The Future of the Transatlantic Alliance. The Viewpoint of a European Realist

The Future of the Transatlantic Alliance. The Viewpoint of a European Realist

Mini Teaser: Vittorio Emanuele Parsi.

by Author(s): J. Peter Pham

Setting himself against Charles Kupchan's scenario of a parting of the ways between America and Europe occasioned by the unification of the latter,[4] Parsi maintains that the transatlantic alliance is more needed now than ever and that any rupture in the institutionalized relationship of cooperation between the two sides of the Atlantic would be a setback for both. If Europeans live in a "Kantian paradise governed by laws, and not by force," they do so only because the United States "is doing the dirty work of maintaining security" against "threats that are increasingly diffuse and costly and difficult to defend against," especially since the E.U. "has neither common resources, army, or arms industry, nor appropriate and efficient institutional instruments, nor even a common security doctrine." Europeans cannot delude themselves that their peaceful existence can be exported as a model without force, because "in order to promote and defend the good it is necessary to resist evil, sometimes by combat." Americans, on the other hand, still need their European allies, not only to lend political legitimacy to their undeniable hegemony-the author makes an interesting point that the U.S. success in the Cold War contest, while indisputably a victory in a major conflict, came without the battlefield triumph that would have transformed its power into legitimate authority-but also to defeat the global threat of terrorism that renders any unilateral response inadequate. In Parsi's analysis, the "unity of the West is not only the indispensable condition for the security of Europe and the United States, it also represents the requirement for any chance of democratic peace in the world." Thus, if Europeans and Americans are increasingly aware of their differences, they ought to also recall what the common Western heritage they share as well as their common aspirations to individual rights, liberal democratic politics, and economic freedom, as well as to more transcendent values. To this end, Parsi concludes succinctly:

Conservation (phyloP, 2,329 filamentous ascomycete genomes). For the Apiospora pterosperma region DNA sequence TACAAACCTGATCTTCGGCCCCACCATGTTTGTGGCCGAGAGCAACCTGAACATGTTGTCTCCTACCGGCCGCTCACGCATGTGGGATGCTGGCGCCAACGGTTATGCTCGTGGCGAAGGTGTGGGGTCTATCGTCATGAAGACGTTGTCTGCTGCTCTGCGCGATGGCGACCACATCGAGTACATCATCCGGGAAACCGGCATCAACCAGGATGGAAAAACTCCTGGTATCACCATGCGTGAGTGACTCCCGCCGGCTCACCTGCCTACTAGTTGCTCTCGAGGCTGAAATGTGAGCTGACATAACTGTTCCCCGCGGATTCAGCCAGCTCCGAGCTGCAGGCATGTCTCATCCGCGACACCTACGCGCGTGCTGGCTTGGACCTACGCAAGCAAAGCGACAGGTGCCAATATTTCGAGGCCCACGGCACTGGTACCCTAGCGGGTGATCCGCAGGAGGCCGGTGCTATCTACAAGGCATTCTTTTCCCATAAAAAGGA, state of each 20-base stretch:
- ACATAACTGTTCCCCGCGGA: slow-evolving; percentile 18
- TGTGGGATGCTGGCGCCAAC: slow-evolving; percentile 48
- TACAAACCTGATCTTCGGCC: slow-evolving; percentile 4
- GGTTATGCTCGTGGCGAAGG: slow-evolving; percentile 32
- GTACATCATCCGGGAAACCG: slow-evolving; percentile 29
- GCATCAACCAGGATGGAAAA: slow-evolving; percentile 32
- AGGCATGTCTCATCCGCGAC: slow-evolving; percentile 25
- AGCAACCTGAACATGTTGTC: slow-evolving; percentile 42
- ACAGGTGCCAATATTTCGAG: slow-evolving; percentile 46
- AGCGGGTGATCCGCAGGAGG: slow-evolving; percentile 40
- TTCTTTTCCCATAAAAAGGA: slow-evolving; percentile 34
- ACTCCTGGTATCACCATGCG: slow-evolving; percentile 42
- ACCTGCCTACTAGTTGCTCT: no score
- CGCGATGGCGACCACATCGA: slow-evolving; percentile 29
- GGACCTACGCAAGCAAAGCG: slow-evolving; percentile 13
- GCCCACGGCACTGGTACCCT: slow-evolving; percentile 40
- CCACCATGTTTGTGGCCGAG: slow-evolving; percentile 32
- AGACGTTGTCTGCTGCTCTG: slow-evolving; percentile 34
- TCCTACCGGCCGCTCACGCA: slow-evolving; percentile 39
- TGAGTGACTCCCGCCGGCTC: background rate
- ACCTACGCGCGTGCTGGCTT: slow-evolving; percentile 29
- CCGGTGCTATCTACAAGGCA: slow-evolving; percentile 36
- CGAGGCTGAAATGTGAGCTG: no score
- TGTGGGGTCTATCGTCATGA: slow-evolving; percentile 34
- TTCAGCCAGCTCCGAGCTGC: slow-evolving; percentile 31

If what motivates us is the desire, not for just any kind of world order or simply an "equally divided" order, by just world order, then the multilateralism between Europe and America is the only multilateralism possible or acceptable…founded on principles of liberty not subject to negotiation. As other states gradually arrive at a complete adherence to these values, the broadening of multilateralism becomes morally obligatory…It is not a challenge of race or culture: it is simply a question of the principles on which the order must be built…But the sharing of values must be bound to a willingness and capacity to share fully in the responsibility of guaranteeing the security of the international system. As long as America is the only one bearing the burden, any discussion of greater multilateralism risks being a mere rhetorical exercise. This is where Europe, precisely because of its wealth and history, must make greater efforts. Only if we learn to be a reliable and credible partner in this task, if the share of security that we are able to guarantee increases significantly, can we hope to obtain greater weight in the making of decisions, including those of war and peace. This is the only alternative…to an exasperated American unilateralism.



A former diplomat, Dr. J. Peter Pham is the author, most recently, of Liberia: Portrait of a Failed State (New York: Reed Press, 2004).


[1] New York: Alfred A. Knopf, 2003. Also see David P. Calleo, "Power, Wealth and Wisdom: The United States and Europe after Iraq," The National Interest 72 (Summer 2003): 5-15.

[2] See Jean-François Revel, Anti-Americanism, trans. Diarmid Cammel (San Francisco: Encounter Books, 2003).

[3] See William C. Wohlfort, "The Stability of a Unipolar World," International Security 24 (1999): 5-41. Also see Barry R. Posen, "Command of the Commons: The Military Foundation of U.S. Hegemony," International Security 28/1 (2003): 5-46.

[4] See Charles A. Kupchan, The End of the American Era: U.S. Foreign Policy and the Geopolitics of the Twenty-First Century (New York: Alfred A. Knopf, 2002).

Essay Types: Essay